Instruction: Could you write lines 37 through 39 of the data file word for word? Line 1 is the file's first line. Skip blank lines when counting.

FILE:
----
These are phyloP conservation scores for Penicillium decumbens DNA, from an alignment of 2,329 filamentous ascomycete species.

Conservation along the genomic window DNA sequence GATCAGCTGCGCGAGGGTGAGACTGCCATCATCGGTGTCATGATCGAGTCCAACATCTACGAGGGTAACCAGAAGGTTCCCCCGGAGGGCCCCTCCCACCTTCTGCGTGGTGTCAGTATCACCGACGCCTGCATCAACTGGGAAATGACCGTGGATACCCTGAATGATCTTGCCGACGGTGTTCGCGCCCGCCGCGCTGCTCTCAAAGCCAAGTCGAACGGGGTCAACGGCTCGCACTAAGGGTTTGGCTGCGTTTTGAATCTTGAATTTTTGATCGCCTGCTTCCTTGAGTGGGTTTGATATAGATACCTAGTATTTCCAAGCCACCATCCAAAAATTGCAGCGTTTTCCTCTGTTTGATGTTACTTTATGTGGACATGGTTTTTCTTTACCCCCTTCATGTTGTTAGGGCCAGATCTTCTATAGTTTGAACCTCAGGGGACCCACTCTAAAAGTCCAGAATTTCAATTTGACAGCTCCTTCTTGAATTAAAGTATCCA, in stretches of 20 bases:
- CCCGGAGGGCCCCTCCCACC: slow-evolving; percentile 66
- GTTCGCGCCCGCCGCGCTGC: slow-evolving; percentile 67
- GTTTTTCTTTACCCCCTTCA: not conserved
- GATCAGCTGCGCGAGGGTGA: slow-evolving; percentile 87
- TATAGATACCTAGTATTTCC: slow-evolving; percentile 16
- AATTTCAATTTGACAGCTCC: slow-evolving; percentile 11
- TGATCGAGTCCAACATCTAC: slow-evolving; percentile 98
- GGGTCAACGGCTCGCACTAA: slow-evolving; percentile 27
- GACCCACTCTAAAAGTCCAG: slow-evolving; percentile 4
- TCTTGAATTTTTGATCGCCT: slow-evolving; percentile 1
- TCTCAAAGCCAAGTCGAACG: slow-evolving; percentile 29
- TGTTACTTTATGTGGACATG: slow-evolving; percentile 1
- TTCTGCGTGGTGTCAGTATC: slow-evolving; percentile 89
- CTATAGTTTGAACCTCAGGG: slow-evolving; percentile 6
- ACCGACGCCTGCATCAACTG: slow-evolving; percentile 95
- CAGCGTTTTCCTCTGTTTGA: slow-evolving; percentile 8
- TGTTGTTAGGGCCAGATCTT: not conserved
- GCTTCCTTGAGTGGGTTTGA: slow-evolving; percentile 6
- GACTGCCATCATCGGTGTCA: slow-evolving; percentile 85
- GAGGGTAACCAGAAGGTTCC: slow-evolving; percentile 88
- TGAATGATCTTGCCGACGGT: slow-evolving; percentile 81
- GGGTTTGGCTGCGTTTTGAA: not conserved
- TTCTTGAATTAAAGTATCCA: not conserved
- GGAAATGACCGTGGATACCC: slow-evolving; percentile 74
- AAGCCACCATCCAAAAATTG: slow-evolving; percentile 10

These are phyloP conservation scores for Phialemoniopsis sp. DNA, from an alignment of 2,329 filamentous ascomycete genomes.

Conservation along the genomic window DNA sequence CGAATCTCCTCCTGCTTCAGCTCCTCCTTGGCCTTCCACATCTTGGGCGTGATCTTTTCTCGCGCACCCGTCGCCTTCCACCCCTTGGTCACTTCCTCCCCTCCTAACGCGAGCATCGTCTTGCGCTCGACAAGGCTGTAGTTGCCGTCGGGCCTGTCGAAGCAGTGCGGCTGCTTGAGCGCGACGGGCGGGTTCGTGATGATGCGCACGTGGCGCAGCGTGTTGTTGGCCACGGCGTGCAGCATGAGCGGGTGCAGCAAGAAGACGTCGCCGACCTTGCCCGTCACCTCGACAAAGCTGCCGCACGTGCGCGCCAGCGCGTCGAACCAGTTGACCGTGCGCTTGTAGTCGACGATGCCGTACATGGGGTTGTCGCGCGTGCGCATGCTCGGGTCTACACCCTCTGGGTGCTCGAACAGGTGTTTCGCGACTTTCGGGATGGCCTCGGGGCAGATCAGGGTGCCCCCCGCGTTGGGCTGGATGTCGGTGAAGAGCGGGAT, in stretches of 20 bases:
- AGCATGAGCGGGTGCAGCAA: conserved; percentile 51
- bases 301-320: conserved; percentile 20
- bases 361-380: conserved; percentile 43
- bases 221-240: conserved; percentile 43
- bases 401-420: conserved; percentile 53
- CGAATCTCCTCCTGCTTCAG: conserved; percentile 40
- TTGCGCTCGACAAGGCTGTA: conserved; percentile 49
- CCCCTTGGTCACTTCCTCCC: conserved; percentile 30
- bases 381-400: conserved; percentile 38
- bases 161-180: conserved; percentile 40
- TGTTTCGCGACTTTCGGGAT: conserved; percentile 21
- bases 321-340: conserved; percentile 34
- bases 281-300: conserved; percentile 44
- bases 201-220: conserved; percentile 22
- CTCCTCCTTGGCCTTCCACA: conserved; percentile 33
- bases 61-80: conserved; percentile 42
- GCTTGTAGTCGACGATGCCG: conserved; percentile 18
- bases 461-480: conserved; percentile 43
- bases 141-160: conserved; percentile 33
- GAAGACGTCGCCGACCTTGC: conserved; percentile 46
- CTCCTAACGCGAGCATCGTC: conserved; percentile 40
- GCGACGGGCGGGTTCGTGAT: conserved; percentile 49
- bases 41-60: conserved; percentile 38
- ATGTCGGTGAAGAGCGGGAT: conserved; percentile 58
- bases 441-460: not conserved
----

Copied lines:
- CCCCTTGGTCACTTCCTCCC: conserved; percentile 30
- bases 381-400: conserved; percentile 38
- bases 161-180: conserved; percentile 40